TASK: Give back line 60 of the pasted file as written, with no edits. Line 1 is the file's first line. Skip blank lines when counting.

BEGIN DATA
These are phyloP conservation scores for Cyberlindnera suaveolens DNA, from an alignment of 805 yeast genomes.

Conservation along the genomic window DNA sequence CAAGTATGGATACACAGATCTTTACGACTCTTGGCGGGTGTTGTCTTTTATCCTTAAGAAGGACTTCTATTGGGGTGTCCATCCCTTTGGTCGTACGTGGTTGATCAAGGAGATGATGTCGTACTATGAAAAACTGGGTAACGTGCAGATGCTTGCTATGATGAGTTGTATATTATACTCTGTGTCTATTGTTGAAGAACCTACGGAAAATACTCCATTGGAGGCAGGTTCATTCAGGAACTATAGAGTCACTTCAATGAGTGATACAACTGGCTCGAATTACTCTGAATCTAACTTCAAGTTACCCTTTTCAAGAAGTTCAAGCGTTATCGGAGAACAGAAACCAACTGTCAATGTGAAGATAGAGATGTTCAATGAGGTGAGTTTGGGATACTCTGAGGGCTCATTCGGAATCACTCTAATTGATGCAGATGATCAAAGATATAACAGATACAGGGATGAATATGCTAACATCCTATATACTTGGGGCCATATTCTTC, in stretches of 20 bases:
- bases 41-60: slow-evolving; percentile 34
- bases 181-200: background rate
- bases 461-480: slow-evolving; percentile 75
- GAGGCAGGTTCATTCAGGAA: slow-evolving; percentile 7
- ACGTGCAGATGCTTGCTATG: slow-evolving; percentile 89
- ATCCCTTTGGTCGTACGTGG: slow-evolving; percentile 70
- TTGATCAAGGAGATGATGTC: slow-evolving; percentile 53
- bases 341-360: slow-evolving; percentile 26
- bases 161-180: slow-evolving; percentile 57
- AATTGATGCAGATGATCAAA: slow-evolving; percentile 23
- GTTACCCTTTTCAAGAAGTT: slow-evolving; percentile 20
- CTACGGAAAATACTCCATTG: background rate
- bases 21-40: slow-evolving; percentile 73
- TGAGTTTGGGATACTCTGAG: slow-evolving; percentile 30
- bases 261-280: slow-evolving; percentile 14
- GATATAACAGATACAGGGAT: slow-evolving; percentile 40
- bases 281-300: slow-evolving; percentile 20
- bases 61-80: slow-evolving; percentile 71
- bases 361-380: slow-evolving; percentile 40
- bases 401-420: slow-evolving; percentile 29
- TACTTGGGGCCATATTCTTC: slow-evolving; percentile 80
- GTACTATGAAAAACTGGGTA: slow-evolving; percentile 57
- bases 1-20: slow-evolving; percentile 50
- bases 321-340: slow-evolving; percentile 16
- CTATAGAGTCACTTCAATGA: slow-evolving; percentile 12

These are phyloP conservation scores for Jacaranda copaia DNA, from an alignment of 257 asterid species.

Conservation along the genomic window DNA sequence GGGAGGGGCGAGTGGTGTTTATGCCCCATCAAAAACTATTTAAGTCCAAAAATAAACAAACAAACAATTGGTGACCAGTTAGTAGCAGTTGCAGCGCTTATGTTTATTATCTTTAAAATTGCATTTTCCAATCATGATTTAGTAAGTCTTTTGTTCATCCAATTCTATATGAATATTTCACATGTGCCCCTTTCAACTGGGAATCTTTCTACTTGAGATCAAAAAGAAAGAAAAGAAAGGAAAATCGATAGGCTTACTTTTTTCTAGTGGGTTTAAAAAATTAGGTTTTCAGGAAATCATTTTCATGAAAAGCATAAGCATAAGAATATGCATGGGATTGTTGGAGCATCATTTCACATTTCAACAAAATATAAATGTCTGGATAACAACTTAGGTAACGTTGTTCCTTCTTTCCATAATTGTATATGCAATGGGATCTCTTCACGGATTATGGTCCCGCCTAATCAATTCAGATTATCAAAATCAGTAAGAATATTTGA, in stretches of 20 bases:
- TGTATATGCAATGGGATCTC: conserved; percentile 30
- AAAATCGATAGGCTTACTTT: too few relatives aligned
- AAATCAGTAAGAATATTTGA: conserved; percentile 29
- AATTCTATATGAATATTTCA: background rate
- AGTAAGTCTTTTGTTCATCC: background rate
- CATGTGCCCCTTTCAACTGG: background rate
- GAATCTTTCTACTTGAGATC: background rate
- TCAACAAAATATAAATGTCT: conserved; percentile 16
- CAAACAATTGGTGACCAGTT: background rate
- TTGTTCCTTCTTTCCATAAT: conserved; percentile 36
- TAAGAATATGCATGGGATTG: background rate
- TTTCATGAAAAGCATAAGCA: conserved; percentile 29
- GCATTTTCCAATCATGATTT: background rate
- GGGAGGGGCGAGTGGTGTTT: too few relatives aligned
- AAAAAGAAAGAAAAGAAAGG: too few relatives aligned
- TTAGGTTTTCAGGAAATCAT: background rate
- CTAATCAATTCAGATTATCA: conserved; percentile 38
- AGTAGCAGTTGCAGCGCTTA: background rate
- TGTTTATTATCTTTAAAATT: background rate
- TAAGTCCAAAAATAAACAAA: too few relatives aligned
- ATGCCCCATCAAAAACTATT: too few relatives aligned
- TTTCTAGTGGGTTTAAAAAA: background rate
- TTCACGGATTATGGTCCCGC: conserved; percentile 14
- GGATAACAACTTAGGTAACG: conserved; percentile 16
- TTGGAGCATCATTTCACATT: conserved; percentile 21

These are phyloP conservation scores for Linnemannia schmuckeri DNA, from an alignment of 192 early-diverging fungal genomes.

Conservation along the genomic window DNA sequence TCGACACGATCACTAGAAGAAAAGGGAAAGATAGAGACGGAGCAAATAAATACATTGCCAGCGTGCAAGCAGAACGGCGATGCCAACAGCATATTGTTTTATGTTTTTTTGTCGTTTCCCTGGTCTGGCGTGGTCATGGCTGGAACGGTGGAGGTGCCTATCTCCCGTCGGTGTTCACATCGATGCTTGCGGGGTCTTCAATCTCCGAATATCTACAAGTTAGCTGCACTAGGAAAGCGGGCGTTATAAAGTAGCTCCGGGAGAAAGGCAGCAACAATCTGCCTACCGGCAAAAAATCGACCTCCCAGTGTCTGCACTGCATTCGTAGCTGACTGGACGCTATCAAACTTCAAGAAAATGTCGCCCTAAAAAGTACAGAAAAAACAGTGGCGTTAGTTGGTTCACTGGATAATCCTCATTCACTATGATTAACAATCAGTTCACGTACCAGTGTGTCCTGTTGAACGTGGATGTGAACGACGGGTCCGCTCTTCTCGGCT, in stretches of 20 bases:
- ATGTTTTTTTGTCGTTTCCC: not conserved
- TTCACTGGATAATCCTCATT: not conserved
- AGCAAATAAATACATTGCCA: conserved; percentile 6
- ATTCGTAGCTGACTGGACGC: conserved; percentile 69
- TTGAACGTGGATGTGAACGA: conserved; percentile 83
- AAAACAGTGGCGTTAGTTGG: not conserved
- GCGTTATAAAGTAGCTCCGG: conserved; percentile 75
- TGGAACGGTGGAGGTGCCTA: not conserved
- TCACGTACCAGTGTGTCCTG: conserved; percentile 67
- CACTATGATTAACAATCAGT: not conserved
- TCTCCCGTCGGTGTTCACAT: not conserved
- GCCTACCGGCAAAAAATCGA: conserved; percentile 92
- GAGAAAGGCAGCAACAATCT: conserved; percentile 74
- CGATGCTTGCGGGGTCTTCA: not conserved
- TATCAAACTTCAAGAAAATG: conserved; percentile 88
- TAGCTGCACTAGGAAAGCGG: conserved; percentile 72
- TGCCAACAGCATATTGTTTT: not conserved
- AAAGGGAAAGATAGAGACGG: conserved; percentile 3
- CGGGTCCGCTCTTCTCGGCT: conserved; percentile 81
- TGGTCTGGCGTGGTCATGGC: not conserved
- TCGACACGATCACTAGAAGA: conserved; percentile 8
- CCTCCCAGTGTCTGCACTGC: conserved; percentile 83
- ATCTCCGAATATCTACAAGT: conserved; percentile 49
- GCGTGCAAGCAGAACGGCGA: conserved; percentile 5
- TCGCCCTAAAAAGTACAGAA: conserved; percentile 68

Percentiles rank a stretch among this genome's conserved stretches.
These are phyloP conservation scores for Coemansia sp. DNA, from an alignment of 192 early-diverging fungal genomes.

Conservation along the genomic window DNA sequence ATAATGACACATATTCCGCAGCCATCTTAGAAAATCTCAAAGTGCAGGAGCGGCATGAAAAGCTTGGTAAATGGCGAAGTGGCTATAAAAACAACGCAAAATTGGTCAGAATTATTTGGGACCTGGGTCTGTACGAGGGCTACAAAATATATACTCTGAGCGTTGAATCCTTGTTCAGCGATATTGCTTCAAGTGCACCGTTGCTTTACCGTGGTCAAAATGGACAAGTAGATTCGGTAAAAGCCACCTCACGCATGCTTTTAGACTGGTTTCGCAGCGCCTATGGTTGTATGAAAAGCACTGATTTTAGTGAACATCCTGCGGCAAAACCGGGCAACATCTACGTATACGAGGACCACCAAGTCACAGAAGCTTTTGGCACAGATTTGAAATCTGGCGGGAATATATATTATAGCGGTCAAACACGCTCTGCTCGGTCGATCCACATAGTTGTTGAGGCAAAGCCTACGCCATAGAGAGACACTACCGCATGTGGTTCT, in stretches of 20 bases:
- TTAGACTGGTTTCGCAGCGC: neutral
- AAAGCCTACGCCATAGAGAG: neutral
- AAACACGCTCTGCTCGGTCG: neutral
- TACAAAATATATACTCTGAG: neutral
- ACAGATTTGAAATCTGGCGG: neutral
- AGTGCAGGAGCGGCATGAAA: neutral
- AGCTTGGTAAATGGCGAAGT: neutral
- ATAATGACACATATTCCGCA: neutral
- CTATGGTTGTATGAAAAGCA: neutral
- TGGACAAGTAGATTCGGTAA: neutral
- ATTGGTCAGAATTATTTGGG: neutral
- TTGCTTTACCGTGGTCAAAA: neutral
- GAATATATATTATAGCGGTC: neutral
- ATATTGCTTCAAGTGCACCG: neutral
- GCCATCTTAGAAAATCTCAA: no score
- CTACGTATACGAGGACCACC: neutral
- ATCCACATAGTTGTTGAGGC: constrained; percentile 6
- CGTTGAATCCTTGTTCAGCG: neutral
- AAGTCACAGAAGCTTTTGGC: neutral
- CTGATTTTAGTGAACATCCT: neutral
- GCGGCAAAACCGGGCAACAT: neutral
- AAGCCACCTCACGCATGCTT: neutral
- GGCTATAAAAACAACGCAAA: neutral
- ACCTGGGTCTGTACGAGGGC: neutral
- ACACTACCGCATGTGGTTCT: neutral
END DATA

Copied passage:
- ATTCGTAGCTGACTGGACGC: conserved; percentile 69